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The Blackwell Guide to the Philosophy of Religion Blackwell Philosophy Guides Series Editor: Steven

Mar 18, 2020




  • The Blackwell Guide to the

    Philosophy of Religion

    Edited by

    William E. Mann

  • The Blackwell Guide to the

    Philosophy of Religion

  • Blackwell Philosophy Guides Series Editor: Steven M. Cahn, City University of New York Graduate School

    Written by an international assembly of distinguished philosophers, the Blackwell Philosophy Guides create a groundbreaking student resource – a complete critical survey of the central themes and issues of philosophy today. Focusing and advancing key arguments throughout, each essay incorporates essential background material serving to clarify the history and logic

    of the relevant topic. Accordingly, these volumes will be a valuable resource for a broad range of students and readers, including professional philosophers.

    1 The Blackwell Guide to EPISTEMOLOGY Edited by John Greco and Ernest Sosa

    2 The Blackwell Guide to ETHICAL THEORY Edited by Hugh LaFollette

    3 The Blackwell Guide to the MODERN PHILOSOPHERS Edited by Steven M. Emmanuel

    4 The Blackwell Guide to PHILOSOPHICAL LOGIC Edited by Lou Goble

    5 The Blackwell Guide to SOCIAL AND POLITICAL PHILOSOPHY Edited by Robert L. Simon

    6 The Blackwell Guide to BUSINESS ETHICS Edited by Norman E. Bowie

    7 The Blackwell Guide to the PHILOSOPHY OF SCIENCE Edited by Peter Machamer and Michael Silberstein

    8 The Blackwell Guide to METAPHYSICS Edited by Richard M. Gale

    9 The Blackwell Guide to the PHILOSOPHY OF EDUCATION Edited by Nigel Blake, Paul Smeyers, Richard Smith, and Paul Standish

    10 The Blackwell Guide to PHILOSOPHY OF MIND Edited by Stephen P. Stich and Ted A. Warfield

    11 The Blackwell Guide to the PHILOSOPHY OF THE SOCIAL SCIENCES Edited by Stephen P. Turner and Paul A. Roth

    12 The Blackwell Guide to CONTINENTAL PHILOSOPHY Edited by Robert C. Solomon and David Sherman

    13 The Blackwell Guide to ANCIENT PHILOSOPHY Edited by Christopher Shields

    14 The Blackwell Guide to the PHILOSOPHY OF COMPUTING AND INFORMATION Edited by Luciano Floridi

    15 The Blackwell Guide to AESTHETICS Edited by Peter Kivy

    16 The Blackwell Guide to AMERICAN PHILOSOPHY Edited by Armen T. Marsoobian and John Ryder

    17 The Blackwell Guide to the PHILOSOPHY OF RELIGION Edited by William E. Mann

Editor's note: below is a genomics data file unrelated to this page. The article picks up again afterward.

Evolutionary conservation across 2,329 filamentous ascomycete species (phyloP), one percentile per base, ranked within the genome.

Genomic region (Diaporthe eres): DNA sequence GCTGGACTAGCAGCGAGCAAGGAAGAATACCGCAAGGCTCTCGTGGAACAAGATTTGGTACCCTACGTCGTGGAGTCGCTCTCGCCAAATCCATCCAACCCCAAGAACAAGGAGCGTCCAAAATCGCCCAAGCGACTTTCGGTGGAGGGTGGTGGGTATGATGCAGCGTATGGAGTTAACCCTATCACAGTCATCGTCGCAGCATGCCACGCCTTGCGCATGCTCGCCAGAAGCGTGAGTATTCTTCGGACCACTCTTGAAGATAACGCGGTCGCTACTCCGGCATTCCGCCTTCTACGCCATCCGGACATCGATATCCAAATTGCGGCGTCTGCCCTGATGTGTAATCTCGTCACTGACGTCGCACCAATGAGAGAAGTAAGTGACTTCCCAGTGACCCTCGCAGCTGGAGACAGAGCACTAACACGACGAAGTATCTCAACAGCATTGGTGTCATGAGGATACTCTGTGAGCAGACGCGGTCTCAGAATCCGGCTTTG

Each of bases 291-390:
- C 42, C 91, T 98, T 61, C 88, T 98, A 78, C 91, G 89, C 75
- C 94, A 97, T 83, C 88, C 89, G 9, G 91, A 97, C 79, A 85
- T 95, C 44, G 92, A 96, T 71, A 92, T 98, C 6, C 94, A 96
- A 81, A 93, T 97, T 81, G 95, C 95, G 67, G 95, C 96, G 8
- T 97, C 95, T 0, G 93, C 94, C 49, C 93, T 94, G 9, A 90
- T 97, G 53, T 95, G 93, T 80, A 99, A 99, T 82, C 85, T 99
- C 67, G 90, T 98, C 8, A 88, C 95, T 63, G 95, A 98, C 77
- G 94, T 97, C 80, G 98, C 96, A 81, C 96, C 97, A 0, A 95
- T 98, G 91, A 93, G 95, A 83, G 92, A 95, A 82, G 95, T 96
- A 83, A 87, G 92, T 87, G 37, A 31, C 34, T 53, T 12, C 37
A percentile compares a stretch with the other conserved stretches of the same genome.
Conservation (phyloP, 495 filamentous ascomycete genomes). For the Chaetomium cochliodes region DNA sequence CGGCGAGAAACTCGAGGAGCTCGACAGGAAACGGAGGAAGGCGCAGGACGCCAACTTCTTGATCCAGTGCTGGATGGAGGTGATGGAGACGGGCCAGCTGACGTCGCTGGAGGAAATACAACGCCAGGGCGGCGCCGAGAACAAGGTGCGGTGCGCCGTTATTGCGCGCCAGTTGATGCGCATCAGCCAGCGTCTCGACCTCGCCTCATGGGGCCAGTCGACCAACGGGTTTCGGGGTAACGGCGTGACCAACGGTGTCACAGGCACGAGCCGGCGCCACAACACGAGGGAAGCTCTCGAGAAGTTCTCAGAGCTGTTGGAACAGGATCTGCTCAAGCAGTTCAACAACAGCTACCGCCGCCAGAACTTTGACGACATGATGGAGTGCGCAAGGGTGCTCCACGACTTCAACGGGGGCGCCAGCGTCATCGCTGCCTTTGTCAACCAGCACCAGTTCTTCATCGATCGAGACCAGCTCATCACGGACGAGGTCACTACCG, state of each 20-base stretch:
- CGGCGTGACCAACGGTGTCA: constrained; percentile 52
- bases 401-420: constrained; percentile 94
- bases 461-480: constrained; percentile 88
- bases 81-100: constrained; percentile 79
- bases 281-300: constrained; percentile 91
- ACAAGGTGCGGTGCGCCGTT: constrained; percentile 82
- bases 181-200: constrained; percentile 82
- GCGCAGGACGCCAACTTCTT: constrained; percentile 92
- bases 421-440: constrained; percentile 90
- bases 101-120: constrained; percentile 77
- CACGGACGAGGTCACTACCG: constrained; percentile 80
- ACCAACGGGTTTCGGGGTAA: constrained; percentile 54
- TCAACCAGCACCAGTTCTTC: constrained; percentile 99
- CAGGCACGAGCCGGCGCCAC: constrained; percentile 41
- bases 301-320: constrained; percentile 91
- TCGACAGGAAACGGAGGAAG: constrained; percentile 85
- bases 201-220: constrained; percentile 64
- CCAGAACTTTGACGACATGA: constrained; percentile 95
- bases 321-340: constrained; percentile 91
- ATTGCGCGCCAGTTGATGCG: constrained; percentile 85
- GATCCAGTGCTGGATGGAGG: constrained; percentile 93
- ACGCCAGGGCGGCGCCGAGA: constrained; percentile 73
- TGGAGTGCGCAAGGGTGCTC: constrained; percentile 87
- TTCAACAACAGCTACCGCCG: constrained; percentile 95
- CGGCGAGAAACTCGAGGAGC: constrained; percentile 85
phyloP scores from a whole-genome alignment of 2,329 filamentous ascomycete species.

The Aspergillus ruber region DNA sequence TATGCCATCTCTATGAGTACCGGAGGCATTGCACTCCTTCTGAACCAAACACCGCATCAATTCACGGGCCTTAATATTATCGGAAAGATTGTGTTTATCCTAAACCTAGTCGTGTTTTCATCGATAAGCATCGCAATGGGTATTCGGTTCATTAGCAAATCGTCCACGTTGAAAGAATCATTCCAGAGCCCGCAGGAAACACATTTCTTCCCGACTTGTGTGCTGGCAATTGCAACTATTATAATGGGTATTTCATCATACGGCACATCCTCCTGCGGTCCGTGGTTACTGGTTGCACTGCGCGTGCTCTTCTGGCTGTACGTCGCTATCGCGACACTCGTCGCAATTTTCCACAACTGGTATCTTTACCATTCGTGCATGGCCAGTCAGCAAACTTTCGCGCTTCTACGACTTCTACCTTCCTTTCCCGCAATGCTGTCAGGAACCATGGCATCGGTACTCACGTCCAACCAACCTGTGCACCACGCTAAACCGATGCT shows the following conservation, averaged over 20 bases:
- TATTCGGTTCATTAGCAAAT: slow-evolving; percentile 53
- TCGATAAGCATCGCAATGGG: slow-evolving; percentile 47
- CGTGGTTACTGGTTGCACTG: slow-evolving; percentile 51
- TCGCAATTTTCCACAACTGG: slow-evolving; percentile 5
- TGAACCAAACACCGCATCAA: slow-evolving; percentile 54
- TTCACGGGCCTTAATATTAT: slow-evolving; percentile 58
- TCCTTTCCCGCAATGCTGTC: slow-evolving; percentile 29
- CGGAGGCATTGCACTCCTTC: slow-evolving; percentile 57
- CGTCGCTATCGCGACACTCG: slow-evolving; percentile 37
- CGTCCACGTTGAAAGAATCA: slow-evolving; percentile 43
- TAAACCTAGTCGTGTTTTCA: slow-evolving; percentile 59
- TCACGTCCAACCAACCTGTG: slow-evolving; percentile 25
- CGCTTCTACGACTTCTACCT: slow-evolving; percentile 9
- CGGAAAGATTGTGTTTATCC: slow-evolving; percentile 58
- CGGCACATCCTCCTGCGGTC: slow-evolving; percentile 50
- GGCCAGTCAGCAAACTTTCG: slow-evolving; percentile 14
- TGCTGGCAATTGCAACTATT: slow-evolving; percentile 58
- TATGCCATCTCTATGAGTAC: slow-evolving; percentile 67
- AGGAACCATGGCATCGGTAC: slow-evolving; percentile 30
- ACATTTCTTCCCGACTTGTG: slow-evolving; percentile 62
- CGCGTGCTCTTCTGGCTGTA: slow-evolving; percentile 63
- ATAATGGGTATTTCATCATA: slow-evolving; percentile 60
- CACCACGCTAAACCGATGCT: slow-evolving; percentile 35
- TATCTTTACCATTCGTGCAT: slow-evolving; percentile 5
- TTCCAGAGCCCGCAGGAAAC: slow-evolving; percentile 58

18 The Blackwell Guide to the PHILOSOPHY OF LAW AND LEGAL THEORY Edited by Martin Golding and William A. Edmundson

  • The Blackwell Guide to the

    Philosophy of Religion

    Edited by

    William E. Mann

  • © 2005 by Blackwell Publishing Ltd


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    First published 2005 by Blackwell Publishing Ltd

    Library of Congress Cataloging-in-Publication Data

    The Blackwell guide to the philosophy of religion / edited by William E. Mann. p. cm. — (Blackwell philosophy guides ; 17) Includes bibliographical references and index.

    ISBN 0-631-22128-X (hardcover : alk. paper) — ISBN 0-631-22129-8 (pbk. : alk. paper) 1. Christianity—Philosophy. 2. Religion—Philosophy. I. Mann,

    William Edward, 1947– II. Series.

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  • Contents

    Notes on Contributors vii Preface xi

    Part I The Concept of God

    1 Omniscience, Time, and Freedom 3 Linda Zagzebski

    2 Divine Power and Action 26 Hugh J. McCann

    3 Eternity and Immutability 48 Brian Leftow

    Part II The Existence of God

    4 The Ontological Argument 81 Gareth B. Matthews

    5 Cosmological Arguments 103 William L. Rowe

    6 The Design Argument 117 Elliott Sober

    7 The Problem of Evil 148 Derk Pereboom


  • Part III Religious Belief

    8 Christian Faith as a Way of Life 173 Alfred J. Freddoso

    9 Mysticism and Perceptual Awareness of God 198 William P. Alston

    10 Competing Religious Claims 220 William J. Wainwright

    Part IV Religion and Life

    11 Human Destiny 245 Peter van Inwagen

    12 The Many-Sided Conflict Between Science and Religion 266 Philip Kitcher